getting fuel, and a swift grope reveals a hot fuel pump moving nothing. That’ll
do it. Spare pump fitted, and she’s cured. Good. We’re calling that our three
problems. Crash, injector, pump, the weekend will now be perfect.
An arriving Hill attempts to change her tyres, and is
clearly struggling. Wandering over to assist we discover that someone has put
her wheelnuts on so tightly it’s difficult to believe the studs withstood the
process. It takes a long breaker bar and a fairly substantial pull to break
them off, I’d guess they were set to over 200lb. Why?
Having pulled the wheels, I did have an immediate question
about whether she’d planned to use the brakes at all this weekend, the front
wheel presenting the outside pad with about 2mm of material left. As we all
know, that means about one lap of wear because they simply overheat and fall
apart in seconds when they get that low. Whilst scrounging for more, having not
brought any, she fell out of the van wearing flip flops, and it all started to
get a bit farcical as one-armed woman begged pads from one person to have
another fit. Calipers weren’t all that free either, for the record. Driver’s
side was worse again, they were on the metal. News that this car had been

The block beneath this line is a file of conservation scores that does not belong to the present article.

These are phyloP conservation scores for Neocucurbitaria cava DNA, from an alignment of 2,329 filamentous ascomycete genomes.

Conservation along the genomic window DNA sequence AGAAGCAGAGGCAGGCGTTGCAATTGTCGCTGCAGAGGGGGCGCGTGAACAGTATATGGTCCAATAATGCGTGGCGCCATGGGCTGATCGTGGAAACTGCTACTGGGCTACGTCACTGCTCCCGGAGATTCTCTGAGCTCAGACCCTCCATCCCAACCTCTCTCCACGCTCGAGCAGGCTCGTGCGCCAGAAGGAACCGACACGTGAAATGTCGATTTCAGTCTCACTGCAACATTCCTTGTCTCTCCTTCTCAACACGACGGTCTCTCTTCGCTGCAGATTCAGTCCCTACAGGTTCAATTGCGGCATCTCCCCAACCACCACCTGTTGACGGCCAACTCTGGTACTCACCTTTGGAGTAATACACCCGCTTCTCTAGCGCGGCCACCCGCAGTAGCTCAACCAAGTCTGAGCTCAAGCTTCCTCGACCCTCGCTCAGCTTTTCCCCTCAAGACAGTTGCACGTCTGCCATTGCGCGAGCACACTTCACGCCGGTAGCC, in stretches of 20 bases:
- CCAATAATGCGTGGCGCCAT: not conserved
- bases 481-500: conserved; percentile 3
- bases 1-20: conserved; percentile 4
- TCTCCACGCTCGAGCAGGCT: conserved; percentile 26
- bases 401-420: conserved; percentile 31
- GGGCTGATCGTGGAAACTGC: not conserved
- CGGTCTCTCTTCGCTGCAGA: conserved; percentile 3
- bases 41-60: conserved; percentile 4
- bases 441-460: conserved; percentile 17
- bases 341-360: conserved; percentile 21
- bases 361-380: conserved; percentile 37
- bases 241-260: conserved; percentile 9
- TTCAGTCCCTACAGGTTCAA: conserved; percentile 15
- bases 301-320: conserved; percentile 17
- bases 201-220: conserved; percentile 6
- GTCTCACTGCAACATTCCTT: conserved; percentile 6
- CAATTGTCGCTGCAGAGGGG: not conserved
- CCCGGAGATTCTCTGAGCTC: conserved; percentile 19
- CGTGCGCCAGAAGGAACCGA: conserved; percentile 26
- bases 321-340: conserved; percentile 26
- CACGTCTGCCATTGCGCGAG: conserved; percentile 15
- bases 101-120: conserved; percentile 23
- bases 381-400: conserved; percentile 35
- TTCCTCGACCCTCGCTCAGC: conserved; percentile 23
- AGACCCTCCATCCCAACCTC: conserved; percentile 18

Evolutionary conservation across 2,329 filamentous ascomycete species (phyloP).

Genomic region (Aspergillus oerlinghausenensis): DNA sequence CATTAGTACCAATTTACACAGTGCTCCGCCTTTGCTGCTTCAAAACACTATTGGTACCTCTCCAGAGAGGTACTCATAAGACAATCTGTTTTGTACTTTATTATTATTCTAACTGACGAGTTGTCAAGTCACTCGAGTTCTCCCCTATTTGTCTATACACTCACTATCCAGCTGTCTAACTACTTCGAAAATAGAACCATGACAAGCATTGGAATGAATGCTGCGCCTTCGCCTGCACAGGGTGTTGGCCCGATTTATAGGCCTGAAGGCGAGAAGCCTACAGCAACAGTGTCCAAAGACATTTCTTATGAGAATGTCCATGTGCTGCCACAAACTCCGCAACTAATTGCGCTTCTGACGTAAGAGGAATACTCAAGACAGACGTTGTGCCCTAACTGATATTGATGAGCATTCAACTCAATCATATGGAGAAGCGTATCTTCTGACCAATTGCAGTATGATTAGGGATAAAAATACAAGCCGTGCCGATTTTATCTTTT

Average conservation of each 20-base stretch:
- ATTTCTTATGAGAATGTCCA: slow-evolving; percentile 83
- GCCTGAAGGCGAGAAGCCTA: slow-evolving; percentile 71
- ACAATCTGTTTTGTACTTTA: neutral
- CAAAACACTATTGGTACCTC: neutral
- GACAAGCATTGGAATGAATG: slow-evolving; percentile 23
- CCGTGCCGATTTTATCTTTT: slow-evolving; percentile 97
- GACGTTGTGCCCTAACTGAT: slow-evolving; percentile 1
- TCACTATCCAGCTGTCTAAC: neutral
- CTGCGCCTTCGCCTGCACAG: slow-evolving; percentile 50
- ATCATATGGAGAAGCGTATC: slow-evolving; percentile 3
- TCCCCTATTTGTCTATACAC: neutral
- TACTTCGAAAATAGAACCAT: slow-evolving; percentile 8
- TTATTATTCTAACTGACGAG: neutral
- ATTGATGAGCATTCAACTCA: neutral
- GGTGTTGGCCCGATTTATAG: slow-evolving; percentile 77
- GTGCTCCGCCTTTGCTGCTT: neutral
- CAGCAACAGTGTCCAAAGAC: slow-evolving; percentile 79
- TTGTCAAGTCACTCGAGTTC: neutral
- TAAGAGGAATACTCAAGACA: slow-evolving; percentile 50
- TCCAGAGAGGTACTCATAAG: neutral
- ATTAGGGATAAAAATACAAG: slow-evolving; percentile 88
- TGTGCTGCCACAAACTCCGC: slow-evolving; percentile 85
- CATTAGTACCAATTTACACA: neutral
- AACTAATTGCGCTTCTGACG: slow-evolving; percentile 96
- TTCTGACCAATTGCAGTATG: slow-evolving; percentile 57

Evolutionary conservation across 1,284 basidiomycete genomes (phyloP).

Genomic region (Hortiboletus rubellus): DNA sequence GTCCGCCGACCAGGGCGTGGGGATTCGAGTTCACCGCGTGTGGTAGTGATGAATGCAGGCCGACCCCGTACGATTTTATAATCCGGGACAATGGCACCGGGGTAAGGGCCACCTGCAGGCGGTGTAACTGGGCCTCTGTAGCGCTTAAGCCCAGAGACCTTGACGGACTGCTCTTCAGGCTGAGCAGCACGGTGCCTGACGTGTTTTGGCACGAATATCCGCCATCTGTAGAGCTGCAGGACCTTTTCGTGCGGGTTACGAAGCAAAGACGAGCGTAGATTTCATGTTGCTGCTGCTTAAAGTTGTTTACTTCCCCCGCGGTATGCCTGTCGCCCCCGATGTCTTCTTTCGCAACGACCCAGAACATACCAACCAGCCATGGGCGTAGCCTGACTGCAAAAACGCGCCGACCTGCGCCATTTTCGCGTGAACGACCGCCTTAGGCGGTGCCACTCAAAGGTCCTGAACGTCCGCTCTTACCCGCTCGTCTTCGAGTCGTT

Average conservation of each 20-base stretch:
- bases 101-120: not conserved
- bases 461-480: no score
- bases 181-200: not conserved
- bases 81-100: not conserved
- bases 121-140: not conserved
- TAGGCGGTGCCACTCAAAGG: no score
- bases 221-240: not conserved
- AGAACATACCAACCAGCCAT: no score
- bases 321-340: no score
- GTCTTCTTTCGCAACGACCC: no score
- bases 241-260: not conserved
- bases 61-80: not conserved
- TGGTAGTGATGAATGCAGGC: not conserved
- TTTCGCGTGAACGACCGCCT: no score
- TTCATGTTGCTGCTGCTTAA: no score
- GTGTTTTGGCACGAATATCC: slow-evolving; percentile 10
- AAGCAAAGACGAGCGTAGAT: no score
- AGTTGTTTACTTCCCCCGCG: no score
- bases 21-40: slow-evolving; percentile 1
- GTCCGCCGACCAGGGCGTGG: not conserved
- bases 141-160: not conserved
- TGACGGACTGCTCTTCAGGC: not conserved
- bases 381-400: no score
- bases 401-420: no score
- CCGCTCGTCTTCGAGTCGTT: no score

checked pre-event did lead to a question about whether she’d annoyed Mr Gail
lately. We mentally add another car to the list of those we’ve assisted, and
pat ourselves on the back for another car not buried in a tyre wall somewhere.
Wheels torqued to a more sane 75lb, and I couldn’t help but note they didn’t
fall off all weekend.
This unexpected additional work did rather make the
already-lit barbie taste a bit more brake-paddy than usual. Drinking a furious
quantity of Roger’s wine offset it somewhat, but did make the morning a bit
We’ve not timed Philip all day, on purpose. We were,
however, much more interested in the times on race day. My best round here,
ever, is a 2.02.047, set in 2012 in my last ever outing in Vanessa, before an
American smashed her up for us. That was a nicely-handling car with 260bhp, a
rather tricky brake imbalance, and old 235 888s bought off Ebay for £100. We’re
projecting that a full-on C class car, on new rubber, can hit a 2 minute lap
time here. That would be very respectable.